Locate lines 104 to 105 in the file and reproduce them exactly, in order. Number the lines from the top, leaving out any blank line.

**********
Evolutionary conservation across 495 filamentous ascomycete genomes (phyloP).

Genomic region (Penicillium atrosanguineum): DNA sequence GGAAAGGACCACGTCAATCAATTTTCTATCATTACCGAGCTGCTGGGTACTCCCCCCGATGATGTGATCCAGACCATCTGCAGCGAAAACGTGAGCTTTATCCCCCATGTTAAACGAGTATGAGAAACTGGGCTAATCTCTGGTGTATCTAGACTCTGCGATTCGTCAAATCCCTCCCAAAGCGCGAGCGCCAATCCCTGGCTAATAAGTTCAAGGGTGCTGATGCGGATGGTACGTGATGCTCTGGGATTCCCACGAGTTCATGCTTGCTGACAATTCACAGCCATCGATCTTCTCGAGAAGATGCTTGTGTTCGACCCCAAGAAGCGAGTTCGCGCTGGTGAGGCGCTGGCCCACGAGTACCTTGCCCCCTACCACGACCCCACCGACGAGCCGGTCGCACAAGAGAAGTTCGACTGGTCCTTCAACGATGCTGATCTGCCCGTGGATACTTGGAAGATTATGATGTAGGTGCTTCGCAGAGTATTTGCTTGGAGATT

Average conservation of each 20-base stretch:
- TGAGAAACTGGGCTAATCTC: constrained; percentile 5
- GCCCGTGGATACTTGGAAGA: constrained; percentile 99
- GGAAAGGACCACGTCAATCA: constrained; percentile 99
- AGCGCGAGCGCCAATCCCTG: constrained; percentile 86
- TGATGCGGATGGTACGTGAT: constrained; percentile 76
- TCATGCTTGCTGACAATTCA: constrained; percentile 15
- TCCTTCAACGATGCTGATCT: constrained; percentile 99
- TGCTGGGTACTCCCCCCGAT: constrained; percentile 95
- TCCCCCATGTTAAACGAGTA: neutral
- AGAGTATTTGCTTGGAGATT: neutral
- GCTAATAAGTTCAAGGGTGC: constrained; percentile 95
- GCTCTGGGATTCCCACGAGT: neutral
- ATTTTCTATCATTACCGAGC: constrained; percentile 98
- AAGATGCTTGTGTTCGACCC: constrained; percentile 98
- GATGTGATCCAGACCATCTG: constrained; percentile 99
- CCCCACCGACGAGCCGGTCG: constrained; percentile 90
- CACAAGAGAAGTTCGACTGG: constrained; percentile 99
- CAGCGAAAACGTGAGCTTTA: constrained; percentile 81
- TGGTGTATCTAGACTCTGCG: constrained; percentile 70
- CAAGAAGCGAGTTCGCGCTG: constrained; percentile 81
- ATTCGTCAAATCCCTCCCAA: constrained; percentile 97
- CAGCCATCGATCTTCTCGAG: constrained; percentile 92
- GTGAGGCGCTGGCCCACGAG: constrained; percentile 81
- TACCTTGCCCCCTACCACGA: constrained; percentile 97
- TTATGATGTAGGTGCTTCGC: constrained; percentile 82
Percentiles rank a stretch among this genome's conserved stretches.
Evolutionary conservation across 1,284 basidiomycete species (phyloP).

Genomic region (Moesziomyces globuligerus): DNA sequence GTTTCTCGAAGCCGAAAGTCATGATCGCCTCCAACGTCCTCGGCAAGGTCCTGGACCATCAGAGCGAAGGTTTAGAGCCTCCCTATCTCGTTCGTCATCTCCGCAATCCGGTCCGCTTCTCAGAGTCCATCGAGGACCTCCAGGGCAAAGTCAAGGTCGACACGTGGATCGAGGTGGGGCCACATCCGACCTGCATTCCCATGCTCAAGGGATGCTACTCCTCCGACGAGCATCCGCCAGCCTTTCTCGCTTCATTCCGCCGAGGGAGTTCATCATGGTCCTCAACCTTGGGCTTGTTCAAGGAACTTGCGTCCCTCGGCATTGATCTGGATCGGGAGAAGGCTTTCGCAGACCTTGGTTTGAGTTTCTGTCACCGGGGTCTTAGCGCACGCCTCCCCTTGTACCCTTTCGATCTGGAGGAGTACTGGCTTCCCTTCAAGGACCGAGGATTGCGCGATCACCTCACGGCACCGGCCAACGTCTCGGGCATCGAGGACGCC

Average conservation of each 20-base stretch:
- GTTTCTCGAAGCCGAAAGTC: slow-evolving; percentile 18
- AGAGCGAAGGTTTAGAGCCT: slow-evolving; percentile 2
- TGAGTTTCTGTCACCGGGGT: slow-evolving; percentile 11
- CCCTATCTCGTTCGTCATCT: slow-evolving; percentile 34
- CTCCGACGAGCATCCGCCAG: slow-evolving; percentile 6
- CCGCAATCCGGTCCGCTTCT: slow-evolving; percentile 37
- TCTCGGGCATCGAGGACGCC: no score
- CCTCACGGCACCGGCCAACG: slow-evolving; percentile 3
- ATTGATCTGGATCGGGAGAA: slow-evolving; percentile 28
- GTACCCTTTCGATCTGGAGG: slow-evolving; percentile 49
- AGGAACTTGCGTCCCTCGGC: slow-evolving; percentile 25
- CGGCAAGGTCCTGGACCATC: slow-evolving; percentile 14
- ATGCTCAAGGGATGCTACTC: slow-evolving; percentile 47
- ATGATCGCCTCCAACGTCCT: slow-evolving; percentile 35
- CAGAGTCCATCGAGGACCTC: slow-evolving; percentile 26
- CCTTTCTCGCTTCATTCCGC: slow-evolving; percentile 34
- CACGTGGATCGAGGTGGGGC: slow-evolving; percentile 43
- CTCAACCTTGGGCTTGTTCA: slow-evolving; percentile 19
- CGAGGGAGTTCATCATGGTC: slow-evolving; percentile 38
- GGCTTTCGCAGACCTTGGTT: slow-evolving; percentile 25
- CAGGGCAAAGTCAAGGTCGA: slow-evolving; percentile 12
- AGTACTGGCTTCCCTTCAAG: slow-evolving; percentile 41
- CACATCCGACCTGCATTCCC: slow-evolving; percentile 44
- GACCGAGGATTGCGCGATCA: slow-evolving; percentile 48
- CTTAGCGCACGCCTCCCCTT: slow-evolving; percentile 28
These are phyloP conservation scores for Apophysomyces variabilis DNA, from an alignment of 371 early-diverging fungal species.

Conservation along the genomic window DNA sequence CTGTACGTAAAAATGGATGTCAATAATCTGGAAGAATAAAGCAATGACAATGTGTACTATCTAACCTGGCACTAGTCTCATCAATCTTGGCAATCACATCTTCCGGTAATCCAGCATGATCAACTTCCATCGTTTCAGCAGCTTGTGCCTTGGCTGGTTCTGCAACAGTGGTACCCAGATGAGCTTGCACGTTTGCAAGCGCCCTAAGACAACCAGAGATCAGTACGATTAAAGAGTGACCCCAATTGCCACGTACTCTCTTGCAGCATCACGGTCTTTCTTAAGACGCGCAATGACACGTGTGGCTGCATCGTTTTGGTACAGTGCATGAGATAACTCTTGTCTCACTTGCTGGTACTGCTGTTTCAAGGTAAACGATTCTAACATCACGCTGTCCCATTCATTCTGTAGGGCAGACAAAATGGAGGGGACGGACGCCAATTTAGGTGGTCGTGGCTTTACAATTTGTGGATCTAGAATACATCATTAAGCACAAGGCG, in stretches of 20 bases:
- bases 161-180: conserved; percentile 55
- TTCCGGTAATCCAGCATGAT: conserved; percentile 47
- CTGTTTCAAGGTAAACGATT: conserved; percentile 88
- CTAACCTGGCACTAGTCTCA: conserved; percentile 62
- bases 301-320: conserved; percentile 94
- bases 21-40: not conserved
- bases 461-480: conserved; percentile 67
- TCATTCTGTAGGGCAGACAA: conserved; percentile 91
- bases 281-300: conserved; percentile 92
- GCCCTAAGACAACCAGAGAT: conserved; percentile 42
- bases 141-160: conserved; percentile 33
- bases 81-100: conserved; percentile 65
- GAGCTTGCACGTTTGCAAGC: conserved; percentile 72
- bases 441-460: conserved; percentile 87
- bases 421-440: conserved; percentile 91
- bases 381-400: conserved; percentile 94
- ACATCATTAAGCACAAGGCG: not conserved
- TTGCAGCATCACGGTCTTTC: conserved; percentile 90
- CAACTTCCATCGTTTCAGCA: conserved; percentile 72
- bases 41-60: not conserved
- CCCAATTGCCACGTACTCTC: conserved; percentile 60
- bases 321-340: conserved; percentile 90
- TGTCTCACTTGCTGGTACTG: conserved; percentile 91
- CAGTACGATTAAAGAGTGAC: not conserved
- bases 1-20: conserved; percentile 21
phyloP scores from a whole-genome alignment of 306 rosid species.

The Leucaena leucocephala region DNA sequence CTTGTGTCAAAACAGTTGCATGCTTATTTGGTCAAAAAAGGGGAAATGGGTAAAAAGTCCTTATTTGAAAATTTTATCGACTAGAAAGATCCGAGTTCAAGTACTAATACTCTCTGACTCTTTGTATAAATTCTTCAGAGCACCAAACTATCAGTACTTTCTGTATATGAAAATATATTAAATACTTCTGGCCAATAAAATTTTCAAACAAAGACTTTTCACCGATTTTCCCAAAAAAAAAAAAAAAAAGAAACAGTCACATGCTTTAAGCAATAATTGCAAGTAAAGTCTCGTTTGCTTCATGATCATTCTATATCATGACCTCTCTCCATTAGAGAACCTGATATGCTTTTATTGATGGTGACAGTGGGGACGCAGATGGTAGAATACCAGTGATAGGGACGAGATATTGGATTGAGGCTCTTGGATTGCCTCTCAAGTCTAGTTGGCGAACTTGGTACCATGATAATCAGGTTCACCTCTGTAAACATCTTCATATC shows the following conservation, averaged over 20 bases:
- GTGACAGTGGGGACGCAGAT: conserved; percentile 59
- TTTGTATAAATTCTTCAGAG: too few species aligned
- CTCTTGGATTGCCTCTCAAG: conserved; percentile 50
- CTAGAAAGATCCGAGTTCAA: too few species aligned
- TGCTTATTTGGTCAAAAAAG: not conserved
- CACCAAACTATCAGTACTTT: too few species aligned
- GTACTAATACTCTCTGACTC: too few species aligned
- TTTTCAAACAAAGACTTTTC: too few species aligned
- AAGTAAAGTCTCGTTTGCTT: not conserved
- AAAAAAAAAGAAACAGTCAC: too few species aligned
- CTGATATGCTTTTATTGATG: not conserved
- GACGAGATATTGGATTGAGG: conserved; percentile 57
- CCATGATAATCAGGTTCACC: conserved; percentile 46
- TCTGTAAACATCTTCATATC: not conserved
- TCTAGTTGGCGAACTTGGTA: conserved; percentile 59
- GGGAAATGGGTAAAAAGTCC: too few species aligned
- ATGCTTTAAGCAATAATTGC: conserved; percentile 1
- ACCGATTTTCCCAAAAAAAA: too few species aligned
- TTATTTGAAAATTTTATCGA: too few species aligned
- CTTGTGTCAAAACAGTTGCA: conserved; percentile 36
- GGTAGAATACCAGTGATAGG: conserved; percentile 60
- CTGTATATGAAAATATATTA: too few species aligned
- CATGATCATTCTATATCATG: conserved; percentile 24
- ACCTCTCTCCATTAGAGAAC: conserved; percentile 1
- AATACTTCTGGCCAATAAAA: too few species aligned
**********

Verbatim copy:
- ACCGATTTTCCCAAAAAAAA: too few species aligned
- TTATTTGAAAATTTTATCGA: too few species aligned